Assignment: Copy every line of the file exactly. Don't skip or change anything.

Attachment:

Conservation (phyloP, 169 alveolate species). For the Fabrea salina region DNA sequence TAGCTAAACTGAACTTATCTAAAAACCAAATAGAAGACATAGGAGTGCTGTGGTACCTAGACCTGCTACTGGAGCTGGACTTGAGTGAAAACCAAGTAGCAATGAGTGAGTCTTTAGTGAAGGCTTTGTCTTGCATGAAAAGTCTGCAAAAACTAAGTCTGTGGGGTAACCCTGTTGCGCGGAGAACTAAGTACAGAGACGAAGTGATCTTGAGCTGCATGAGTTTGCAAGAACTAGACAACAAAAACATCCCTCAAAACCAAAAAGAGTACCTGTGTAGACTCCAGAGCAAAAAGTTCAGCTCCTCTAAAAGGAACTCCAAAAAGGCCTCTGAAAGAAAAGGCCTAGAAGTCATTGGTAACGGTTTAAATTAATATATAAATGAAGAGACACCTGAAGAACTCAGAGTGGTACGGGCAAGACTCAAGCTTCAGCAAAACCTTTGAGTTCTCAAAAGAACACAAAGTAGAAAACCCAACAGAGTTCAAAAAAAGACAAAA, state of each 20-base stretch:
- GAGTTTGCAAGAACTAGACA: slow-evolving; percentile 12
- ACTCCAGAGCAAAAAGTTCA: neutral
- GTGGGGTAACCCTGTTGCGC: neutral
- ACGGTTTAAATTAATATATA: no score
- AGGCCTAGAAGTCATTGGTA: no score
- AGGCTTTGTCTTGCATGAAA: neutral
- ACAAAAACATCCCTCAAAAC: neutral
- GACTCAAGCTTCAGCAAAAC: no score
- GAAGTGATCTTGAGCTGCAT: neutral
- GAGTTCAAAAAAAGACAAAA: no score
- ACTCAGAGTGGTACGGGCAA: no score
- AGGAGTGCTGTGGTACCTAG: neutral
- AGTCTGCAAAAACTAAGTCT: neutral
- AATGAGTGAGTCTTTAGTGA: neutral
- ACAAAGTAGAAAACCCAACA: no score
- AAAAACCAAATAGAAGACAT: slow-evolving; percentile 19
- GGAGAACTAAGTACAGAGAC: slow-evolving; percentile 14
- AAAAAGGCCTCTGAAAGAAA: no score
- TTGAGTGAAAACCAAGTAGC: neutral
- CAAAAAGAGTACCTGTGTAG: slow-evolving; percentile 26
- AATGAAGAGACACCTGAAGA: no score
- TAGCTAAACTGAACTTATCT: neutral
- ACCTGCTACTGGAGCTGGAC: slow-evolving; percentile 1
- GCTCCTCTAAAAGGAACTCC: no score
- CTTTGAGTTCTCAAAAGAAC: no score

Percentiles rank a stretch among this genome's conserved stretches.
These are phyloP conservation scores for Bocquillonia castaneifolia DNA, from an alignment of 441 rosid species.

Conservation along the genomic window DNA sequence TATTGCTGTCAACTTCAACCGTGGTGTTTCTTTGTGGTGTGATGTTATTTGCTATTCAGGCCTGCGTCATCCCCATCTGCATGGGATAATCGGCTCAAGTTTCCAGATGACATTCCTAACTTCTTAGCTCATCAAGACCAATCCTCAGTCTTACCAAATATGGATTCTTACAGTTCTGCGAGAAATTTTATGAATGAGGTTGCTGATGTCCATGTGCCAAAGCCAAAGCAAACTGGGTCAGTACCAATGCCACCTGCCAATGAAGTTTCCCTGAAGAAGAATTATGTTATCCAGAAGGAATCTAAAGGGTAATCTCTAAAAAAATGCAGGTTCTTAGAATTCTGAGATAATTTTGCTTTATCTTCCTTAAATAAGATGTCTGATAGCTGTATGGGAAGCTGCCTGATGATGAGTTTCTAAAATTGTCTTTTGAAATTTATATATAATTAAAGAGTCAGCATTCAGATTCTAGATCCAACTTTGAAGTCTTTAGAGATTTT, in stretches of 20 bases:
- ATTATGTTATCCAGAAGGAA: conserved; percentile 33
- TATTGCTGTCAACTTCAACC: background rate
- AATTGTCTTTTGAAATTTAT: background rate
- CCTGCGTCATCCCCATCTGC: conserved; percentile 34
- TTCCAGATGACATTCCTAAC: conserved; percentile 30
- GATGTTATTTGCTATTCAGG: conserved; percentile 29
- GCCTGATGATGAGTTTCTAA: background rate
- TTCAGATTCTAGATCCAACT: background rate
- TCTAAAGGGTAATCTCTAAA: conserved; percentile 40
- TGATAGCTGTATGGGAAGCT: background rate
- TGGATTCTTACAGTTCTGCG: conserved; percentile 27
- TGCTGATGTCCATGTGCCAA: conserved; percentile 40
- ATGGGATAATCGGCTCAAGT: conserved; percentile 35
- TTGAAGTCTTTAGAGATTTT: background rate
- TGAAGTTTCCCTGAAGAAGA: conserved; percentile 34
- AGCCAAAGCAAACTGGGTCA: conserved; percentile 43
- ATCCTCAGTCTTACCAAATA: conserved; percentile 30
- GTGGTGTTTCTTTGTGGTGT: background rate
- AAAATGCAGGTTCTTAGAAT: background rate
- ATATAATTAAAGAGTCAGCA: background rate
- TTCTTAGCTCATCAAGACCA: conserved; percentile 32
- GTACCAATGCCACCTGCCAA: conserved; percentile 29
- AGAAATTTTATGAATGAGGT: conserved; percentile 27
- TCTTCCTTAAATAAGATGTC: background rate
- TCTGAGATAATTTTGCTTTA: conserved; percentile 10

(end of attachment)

Conservation (phyloP, 169 alveolate species). For the Fabrea salina region DNA sequence TAGCTAAACTGAACTTATCTAAAAACCAAATAGAAGACATAGGAGTGCTGTGGTACCTAGACCTGCTACTGGAGCTGGACTTGAGTGAAAACCAAGTAGCAATGAGTGAGTCTTTAGTGAAGGCTTTGTCTTGCATGAAAAGTCTGCAAAAACTAAGTCTGTGGGGTAACCCTGTTGCGCGGAGAACTAAGTACAGAGACGAAGTGATCTTGAGCTGCATGAGTTTGCAAGAACTAGACAACAAAAACATCCCTCAAAACCAAAAAGAGTACCTGTGTAGACTCCAGAGCAAAAAGTTCAGCTCCTCTAAAAGGAACTCCAAAAAGGCCTCTGAAAGAAAAGGCCTAGAAGTCATTGGTAACGGTTTAAATTAATATATAAATGAAGAGACACCTGAAGAACTCAGAGTGGTACGGGCAAGACTCAAGCTTCAGCAAAACCTTTGAGTTCTCAAAAGAACACAAAGTAGAAAACCCAACAGAGTTCAAAAAAAGACAAAA, state of each 20-base stretch:
- GAGTTTGCAAGAACTAGACA: slow-evolving; percentile 12
- ACTCCAGAGCAAAAAGTTCA: neutral
- GTGGGGTAACCCTGTTGCGC: neutral
- ACGGTTTAAATTAATATATA: no score
- AGGCCTAGAAGTCATTGGTA: no score
- AGGCTTTGTCTTGCATGAAA: neutral
- ACAAAAACATCCCTCAAAAC: neutral
- GACTCAAGCTTCAGCAAAAC: no score
- GAAGTGATCTTGAGCTGCAT: neutral
- GAGTTCAAAAAAAGACAAAA: no score
- ACTCAGAGTGGTACGGGCAA: no score
- AGGAGTGCTGTGGTACCTAG: neutral
- AGTCTGCAAAAACTAAGTCT: neutral
- AATGAGTGAGTCTTTAGTGA: neutral
- ACAAAGTAGAAAACCCAACA: no score
- AAAAACCAAATAGAAGACAT: slow-evolving; percentile 19
- GGAGAACTAAGTACAGAGAC: slow-evolving; percentile 14
- AAAAAGGCCTCTGAAAGAAA: no score
- TTGAGTGAAAACCAAGTAGC: neutral
- CAAAAAGAGTACCTGTGTAG: slow-evolving; percentile 26
- AATGAAGAGACACCTGAAGA: no score
- TAGCTAAACTGAACTTATCT: neutral
- ACCTGCTACTGGAGCTGGAC: slow-evolving; percentile 1
- GCTCCTCTAAAAGGAACTCC: no score
- CTTTGAGTTCTCAAAAGAAC: no score

Percentiles rank a stretch among this genome's conserved stretches.
These are phyloP conservation scores for Bocquillonia castaneifolia DNA, from an alignment of 441 rosid species.

Conservation along the genomic window DNA sequence TATTGCTGTCAACTTCAACCGTGGTGTTTCTTTGTGGTGTGATGTTATTTGCTATTCAGGCCTGCGTCATCCCCATCTGCATGGGATAATCGGCTCAAGTTTCCAGATGACATTCCTAACTTCTTAGCTCATCAAGACCAATCCTCAGTCTTACCAAATATGGATTCTTACAGTTCTGCGAGAAATTTTATGAATGAGGTTGCTGATGTCCATGTGCCAAAGCCAAAGCAAACTGGGTCAGTACCAATGCCACCTGCCAATGAAGTTTCCCTGAAGAAGAATTATGTTATCCAGAAGGAATCTAAAGGGTAATCTCTAAAAAAATGCAGGTTCTTAGAATTCTGAGATAATTTTGCTTTATCTTCCTTAAATAAGATGTCTGATAGCTGTATGGGAAGCTGCCTGATGATGAGTTTCTAAAATTGTCTTTTGAAATTTATATATAATTAAAGAGTCAGCATTCAGATTCTAGATCCAACTTTGAAGTCTTTAGAGATTTT, in stretches of 20 bases:
- ATTATGTTATCCAGAAGGAA: conserved; percentile 33
- TATTGCTGTCAACTTCAACC: background rate
- AATTGTCTTTTGAAATTTAT: background rate
- CCTGCGTCATCCCCATCTGC: conserved; percentile 34
- TTCCAGATGACATTCCTAAC: conserved; percentile 30
- GATGTTATTTGCTATTCAGG: conserved; percentile 29
- GCCTGATGATGAGTTTCTAA: background rate
- TTCAGATTCTAGATCCAACT: background rate
- TCTAAAGGGTAATCTCTAAA: conserved; percentile 40
- TGATAGCTGTATGGGAAGCT: background rate
- TGGATTCTTACAGTTCTGCG: conserved; percentile 27
- TGCTGATGTCCATGTGCCAA: conserved; percentile 40
- ATGGGATAATCGGCTCAAGT: conserved; percentile 35
- TTGAAGTCTTTAGAGATTTT: background rate
- TGAAGTTTCCCTGAAGAAGA: conserved; percentile 34
- AGCCAAAGCAAACTGGGTCA: conserved; percentile 43
- ATCCTCAGTCTTACCAAATA: conserved; percentile 30
- GTGGTGTTTCTTTGTGGTGT: background rate
- AAAATGCAGGTTCTTAGAAT: background rate
- ATATAATTAAAGAGTCAGCA: background rate
- TTCTTAGCTCATCAAGACCA: conserved; percentile 32
- GTACCAATGCCACCTGCCAA: conserved; percentile 29
- AGAAATTTTATGAATGAGGT: conserved; percentile 27
- TCTTCCTTAAATAAGATGTC: background rate
- TCTGAGATAATTTTGCTTTA: conserved; percentile 10